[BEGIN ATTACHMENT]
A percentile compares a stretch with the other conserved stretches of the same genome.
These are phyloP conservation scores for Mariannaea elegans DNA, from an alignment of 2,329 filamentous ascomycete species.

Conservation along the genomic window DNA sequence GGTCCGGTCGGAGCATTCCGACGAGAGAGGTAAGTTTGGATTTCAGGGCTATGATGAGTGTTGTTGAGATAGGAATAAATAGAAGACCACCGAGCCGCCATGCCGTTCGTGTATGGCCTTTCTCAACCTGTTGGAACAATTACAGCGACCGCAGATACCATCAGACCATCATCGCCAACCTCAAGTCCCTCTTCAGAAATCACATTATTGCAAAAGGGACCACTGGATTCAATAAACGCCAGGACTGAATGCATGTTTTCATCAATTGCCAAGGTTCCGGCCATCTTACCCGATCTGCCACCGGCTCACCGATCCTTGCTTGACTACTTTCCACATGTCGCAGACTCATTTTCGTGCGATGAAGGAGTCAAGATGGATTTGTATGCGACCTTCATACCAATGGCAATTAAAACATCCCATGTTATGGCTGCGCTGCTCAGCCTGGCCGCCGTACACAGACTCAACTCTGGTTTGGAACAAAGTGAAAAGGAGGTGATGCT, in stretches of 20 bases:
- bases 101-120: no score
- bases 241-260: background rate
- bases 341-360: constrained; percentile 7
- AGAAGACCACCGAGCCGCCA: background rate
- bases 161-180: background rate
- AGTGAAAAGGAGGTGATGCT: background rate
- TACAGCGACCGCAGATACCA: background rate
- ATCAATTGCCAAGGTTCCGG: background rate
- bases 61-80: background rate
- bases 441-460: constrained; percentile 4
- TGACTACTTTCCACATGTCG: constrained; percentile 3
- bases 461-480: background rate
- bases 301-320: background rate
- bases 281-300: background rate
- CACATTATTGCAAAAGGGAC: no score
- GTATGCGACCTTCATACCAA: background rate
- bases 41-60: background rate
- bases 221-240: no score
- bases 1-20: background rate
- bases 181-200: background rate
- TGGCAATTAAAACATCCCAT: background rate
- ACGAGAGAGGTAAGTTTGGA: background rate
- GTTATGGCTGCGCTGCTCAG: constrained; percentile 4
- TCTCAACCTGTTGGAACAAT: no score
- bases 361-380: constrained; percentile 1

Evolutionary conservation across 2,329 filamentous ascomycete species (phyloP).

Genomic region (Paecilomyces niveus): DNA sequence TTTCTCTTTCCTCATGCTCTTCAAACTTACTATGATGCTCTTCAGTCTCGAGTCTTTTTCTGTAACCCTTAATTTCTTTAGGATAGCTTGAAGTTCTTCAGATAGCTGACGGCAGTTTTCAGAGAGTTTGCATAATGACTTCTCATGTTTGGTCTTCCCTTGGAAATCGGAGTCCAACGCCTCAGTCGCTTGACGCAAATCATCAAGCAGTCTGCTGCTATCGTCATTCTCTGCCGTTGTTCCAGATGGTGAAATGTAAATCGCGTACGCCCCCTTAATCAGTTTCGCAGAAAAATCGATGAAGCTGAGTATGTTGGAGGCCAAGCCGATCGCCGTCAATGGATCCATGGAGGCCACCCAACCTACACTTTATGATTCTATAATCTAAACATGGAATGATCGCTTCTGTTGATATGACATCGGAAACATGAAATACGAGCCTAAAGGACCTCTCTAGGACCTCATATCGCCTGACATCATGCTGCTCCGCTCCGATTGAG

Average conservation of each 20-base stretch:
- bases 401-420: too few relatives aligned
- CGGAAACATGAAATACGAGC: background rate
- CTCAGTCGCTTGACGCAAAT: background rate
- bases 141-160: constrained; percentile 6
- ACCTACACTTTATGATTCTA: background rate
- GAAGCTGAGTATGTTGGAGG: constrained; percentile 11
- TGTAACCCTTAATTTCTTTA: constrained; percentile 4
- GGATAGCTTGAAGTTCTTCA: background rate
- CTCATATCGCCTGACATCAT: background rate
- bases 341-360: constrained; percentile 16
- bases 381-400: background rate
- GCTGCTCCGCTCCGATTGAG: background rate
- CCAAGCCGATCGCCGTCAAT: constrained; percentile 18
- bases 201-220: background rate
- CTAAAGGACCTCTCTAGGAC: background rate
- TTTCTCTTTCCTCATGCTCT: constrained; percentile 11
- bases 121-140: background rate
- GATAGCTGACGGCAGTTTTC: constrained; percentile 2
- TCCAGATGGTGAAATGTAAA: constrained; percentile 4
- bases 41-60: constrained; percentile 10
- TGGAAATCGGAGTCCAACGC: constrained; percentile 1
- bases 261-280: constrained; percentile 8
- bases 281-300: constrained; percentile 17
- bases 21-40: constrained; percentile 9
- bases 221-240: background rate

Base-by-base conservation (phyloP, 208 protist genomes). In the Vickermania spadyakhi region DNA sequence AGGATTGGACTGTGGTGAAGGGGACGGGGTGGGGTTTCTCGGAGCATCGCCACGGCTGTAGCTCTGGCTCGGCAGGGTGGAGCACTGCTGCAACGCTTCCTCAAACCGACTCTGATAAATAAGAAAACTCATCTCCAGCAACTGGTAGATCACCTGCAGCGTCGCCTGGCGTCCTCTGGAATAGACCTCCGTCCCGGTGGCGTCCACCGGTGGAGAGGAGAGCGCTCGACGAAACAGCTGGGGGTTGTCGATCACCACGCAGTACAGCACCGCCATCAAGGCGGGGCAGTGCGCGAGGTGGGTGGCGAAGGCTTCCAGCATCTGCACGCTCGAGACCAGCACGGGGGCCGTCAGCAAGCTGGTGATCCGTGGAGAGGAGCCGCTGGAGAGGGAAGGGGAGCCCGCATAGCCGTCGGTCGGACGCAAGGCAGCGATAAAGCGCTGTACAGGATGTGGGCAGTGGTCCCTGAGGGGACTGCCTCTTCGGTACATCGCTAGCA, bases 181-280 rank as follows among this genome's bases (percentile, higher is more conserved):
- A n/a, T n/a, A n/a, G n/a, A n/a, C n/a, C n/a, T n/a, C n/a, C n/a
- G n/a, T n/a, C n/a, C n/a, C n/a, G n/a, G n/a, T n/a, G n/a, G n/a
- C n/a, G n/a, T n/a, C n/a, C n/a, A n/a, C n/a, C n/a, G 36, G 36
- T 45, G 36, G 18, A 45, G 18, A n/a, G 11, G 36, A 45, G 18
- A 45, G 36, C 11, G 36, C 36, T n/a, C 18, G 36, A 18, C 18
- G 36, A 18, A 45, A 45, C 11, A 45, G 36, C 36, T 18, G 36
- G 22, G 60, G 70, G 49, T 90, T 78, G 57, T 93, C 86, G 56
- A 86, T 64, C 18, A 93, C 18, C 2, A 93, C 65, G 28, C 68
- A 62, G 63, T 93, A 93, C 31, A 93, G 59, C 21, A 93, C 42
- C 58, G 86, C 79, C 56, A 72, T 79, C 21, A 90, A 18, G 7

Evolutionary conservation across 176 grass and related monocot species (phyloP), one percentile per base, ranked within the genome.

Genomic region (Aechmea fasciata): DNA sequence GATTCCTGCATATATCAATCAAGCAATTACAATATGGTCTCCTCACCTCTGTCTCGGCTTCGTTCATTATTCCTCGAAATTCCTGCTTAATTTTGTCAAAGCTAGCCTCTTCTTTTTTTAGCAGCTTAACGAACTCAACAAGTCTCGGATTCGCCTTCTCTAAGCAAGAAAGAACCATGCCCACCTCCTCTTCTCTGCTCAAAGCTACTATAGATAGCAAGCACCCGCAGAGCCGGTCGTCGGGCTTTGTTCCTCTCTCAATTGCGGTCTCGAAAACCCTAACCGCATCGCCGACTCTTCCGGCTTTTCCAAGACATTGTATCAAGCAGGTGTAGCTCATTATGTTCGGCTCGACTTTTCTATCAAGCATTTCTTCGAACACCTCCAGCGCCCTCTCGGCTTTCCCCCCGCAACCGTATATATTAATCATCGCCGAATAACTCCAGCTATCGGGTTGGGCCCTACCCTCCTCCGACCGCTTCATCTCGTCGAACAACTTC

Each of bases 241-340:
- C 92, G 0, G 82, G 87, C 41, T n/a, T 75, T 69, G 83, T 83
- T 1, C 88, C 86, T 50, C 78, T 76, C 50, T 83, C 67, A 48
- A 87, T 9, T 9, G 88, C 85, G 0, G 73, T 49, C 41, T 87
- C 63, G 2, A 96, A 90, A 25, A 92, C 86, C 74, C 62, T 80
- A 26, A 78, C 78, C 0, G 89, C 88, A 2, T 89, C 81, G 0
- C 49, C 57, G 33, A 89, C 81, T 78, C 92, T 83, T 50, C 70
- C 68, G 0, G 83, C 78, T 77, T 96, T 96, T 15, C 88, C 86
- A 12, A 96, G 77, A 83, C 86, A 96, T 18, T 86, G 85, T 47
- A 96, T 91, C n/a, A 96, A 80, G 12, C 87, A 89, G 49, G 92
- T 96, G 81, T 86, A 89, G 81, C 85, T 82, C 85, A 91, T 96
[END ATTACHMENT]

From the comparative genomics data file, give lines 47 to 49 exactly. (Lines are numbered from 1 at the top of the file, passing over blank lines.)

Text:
- TTTCTCTTTCCTCATGCTCT: constrained; percentile 11
- bases 121-140: background rate
- GATAGCTGACGGCAGTTTTC: constrained; percentile 2